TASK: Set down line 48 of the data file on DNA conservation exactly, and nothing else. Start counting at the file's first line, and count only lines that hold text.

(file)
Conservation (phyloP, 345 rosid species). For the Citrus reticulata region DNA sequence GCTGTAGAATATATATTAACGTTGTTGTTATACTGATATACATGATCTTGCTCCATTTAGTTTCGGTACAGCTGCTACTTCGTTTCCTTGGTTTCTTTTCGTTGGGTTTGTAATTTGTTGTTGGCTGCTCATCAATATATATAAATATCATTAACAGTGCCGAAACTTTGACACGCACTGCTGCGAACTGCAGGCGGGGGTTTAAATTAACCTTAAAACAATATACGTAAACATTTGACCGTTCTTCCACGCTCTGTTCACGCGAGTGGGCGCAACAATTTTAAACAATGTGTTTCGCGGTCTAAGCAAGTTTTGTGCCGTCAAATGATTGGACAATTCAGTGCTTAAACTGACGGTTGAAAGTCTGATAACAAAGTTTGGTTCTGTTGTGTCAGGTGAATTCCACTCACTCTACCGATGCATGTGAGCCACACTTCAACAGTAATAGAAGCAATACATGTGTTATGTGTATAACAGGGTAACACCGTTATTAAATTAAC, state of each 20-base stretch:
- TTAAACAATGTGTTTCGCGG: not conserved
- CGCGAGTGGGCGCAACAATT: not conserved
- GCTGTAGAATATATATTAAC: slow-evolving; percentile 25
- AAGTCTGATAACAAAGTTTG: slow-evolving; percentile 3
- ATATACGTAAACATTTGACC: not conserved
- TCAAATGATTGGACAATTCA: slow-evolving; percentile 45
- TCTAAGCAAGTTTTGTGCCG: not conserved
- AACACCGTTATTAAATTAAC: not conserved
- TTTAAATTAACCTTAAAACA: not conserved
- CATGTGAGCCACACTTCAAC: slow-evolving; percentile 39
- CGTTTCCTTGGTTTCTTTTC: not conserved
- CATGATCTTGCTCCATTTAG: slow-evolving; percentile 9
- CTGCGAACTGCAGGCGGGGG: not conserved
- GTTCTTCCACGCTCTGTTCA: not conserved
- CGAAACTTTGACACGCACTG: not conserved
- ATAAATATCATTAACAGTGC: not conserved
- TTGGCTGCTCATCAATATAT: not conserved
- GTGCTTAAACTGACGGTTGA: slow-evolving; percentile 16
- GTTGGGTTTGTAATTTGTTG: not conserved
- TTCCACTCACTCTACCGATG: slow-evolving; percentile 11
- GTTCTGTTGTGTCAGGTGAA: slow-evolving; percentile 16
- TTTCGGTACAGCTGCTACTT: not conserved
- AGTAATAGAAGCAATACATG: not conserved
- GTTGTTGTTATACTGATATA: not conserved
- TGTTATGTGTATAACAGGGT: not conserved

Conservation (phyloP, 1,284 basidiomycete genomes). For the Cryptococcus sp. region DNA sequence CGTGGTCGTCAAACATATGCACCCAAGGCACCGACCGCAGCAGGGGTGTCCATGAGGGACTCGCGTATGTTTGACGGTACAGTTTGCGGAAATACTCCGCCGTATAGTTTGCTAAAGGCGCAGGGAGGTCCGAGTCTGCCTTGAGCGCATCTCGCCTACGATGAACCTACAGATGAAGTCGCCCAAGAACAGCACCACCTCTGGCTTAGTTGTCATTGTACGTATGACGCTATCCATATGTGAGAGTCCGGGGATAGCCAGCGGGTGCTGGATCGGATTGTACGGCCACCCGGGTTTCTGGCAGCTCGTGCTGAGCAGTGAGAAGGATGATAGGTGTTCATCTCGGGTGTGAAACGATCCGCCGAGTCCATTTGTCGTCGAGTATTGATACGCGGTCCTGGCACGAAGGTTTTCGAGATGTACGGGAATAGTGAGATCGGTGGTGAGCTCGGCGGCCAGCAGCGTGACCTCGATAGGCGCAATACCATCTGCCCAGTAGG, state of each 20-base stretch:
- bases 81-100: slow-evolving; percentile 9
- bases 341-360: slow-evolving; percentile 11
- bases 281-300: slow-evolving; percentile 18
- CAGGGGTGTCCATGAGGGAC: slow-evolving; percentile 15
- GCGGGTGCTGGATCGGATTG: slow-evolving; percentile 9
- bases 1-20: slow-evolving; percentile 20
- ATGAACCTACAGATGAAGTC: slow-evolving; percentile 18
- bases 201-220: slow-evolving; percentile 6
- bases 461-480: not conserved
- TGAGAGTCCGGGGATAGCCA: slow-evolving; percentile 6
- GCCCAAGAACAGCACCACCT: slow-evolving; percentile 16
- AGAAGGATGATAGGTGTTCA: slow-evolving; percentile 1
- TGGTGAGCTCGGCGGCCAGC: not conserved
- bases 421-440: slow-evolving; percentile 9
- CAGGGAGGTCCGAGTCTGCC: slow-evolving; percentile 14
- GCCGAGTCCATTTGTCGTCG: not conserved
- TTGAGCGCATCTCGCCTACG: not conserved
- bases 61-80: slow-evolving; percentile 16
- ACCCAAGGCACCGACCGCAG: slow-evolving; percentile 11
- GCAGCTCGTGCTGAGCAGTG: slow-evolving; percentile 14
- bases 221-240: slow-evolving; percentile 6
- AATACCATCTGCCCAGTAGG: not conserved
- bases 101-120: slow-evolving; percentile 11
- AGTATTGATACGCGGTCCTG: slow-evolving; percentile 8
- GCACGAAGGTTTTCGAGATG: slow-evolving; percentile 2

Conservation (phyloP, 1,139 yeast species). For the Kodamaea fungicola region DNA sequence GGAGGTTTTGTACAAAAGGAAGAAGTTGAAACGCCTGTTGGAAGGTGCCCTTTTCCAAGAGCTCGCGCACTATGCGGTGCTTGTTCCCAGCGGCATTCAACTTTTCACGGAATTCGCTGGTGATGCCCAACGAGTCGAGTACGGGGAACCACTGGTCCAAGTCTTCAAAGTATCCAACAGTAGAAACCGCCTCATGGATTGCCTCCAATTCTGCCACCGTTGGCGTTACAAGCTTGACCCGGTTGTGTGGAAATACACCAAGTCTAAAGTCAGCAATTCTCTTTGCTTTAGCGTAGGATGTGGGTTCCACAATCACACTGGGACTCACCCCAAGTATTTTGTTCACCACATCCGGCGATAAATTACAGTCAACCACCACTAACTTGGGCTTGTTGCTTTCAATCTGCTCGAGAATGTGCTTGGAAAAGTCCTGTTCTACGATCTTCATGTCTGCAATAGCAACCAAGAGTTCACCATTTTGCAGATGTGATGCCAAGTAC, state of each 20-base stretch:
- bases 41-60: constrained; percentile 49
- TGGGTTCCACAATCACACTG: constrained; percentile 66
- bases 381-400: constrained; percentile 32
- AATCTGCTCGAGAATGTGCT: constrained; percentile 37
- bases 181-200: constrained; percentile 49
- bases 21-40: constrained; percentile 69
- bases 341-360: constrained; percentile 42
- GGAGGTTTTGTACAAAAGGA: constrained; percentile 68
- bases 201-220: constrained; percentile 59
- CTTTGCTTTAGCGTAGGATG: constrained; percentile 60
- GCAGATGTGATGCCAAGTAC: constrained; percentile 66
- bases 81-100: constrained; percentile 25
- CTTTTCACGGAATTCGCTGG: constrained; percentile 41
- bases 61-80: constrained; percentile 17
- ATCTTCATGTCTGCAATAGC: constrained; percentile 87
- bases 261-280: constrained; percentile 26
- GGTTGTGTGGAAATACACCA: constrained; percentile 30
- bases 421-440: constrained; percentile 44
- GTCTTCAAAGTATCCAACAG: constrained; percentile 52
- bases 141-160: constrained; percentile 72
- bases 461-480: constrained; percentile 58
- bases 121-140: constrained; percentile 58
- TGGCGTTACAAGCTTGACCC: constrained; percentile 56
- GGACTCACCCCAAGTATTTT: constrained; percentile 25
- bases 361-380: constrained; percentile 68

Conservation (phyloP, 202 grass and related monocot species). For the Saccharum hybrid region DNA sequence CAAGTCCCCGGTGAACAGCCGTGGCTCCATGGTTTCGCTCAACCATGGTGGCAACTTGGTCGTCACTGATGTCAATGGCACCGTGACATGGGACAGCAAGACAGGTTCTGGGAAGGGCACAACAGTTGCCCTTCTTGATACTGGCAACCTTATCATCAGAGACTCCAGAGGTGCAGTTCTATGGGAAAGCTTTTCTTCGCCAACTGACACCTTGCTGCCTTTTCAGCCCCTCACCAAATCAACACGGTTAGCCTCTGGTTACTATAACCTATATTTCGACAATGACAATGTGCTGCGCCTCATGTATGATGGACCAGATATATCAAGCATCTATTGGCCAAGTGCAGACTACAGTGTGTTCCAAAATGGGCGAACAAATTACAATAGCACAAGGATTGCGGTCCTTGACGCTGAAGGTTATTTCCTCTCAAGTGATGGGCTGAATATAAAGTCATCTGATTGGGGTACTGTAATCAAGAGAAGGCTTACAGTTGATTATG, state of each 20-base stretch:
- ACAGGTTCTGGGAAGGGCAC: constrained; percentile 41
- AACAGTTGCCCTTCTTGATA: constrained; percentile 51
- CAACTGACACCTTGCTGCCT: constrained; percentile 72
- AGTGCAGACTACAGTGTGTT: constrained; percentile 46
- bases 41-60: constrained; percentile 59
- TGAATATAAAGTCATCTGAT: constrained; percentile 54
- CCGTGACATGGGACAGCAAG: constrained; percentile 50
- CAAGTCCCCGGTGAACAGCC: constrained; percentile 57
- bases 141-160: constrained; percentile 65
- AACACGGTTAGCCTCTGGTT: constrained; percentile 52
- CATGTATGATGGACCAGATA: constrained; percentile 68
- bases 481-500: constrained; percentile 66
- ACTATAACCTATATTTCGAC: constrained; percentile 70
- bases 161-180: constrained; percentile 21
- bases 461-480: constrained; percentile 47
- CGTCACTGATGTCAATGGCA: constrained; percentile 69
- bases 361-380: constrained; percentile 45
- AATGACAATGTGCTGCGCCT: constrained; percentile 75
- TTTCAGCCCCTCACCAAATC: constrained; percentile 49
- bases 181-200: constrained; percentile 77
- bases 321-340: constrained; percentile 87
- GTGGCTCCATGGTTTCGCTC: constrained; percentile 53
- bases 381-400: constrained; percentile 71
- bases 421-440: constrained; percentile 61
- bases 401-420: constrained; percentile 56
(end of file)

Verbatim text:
- bases 221-240: slow-evolving; percentile 6